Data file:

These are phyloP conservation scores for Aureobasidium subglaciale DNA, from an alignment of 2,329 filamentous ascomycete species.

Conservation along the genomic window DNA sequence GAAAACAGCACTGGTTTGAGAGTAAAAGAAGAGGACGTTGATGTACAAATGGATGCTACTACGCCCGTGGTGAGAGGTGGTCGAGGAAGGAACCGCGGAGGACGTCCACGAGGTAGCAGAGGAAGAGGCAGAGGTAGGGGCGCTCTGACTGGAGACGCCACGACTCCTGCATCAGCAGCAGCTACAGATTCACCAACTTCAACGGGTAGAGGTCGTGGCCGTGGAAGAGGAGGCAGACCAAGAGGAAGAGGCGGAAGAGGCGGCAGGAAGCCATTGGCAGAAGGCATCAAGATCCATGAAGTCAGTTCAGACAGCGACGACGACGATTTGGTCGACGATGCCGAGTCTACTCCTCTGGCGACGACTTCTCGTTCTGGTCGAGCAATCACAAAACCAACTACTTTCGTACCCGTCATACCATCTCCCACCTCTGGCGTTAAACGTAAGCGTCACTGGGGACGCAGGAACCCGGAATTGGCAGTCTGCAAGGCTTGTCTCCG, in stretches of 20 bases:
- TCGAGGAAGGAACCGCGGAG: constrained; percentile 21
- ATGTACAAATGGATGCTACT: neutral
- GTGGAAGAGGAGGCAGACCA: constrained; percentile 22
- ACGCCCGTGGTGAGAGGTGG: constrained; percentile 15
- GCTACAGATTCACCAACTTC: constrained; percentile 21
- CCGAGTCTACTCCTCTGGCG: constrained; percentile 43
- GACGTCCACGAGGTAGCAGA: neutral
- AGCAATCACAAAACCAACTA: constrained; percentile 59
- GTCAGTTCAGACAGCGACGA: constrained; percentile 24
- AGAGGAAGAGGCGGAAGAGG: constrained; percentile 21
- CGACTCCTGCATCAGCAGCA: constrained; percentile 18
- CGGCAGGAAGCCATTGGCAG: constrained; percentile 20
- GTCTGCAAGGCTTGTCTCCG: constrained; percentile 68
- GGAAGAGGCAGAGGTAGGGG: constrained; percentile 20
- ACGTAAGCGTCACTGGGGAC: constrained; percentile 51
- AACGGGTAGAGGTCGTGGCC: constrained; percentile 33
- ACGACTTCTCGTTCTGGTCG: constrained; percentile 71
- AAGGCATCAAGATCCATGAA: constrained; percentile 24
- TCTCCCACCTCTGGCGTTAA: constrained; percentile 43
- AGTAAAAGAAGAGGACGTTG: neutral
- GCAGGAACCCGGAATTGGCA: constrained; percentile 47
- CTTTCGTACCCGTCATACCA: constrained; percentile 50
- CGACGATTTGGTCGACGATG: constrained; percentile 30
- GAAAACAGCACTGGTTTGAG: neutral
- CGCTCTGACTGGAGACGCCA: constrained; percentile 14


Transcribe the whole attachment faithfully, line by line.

These are phyloP conservation scores for Aureobasidium subglaciale DNA, from an alignment of 2,329 filamentous ascomycete species.

Conservation along the genomic window DNA sequence GAAAACAGCACTGGTTTGAGAGTAAAAGAAGAGGACGTTGATGTACAAATGGATGCTACTACGCCCGTGGTGAGAGGTGGTCGAGGAAGGAACCGCGGAGGACGTCCACGAGGTAGCAGAGGAAGAGGCAGAGGTAGGGGCGCTCTGACTGGAGACGCCACGACTCCTGCATCAGCAGCAGCTACAGATTCACCAACTTCAACGGGTAGAGGTCGTGGCCGTGGAAGAGGAGGCAGACCAAGAGGAAGAGGCGGAAGAGGCGGCAGGAAGCCATTGGCAGAAGGCATCAAGATCCATGAAGTCAGTTCAGACAGCGACGACGACGATTTGGTCGACGATGCCGAGTCTACTCCTCTGGCGACGACTTCTCGTTCTGGTCGAGCAATCACAAAACCAACTACTTTCGTACCCGTCATACCATCTCCCACCTCTGGCGTTAAACGTAAGCGTCACTGGGGACGCAGGAACCCGGAATTGGCAGTCTGCAAGGCTTGTCTCCG, in stretches of 20 bases:
- TCGAGGAAGGAACCGCGGAG: constrained; percentile 21
- ATGTACAAATGGATGCTACT: neutral
- GTGGAAGAGGAGGCAGACCA: constrained; percentile 22
- ACGCCCGTGGTGAGAGGTGG: constrained; percentile 15
- GCTACAGATTCACCAACTTC: constrained; percentile 21
- CCGAGTCTACTCCTCTGGCG: constrained; percentile 43
- GACGTCCACGAGGTAGCAGA: neutral
- AGCAATCACAAAACCAACTA: constrained; percentile 59
- GTCAGTTCAGACAGCGACGA: constrained; percentile 24
- AGAGGAAGAGGCGGAAGAGG: constrained; percentile 21
- CGACTCCTGCATCAGCAGCA: constrained; percentile 18
- CGGCAGGAAGCCATTGGCAG: constrained; percentile 20
- GTCTGCAAGGCTTGTCTCCG: constrained; percentile 68
- GGAAGAGGCAGAGGTAGGGG: constrained; percentile 20
- ACGTAAGCGTCACTGGGGAC: constrained; percentile 51
- AACGGGTAGAGGTCGTGGCC: constrained; percentile 33
- ACGACTTCTCGTTCTGGTCG: constrained; percentile 71
- AAGGCATCAAGATCCATGAA: constrained; percentile 24
- TCTCCCACCTCTGGCGTTAA: constrained; percentile 43
- AGTAAAAGAAGAGGACGTTG: neutral
- GCAGGAACCCGGAATTGGCA: constrained; percentile 47
- CTTTCGTACCCGTCATACCA: constrained; percentile 50
- CGACGATTTGGTCGACGATG: constrained; percentile 30
- GAAAACAGCACTGGTTTGAG: neutral
- CGCTCTGACTGGAGACGCCA: constrained; percentile 14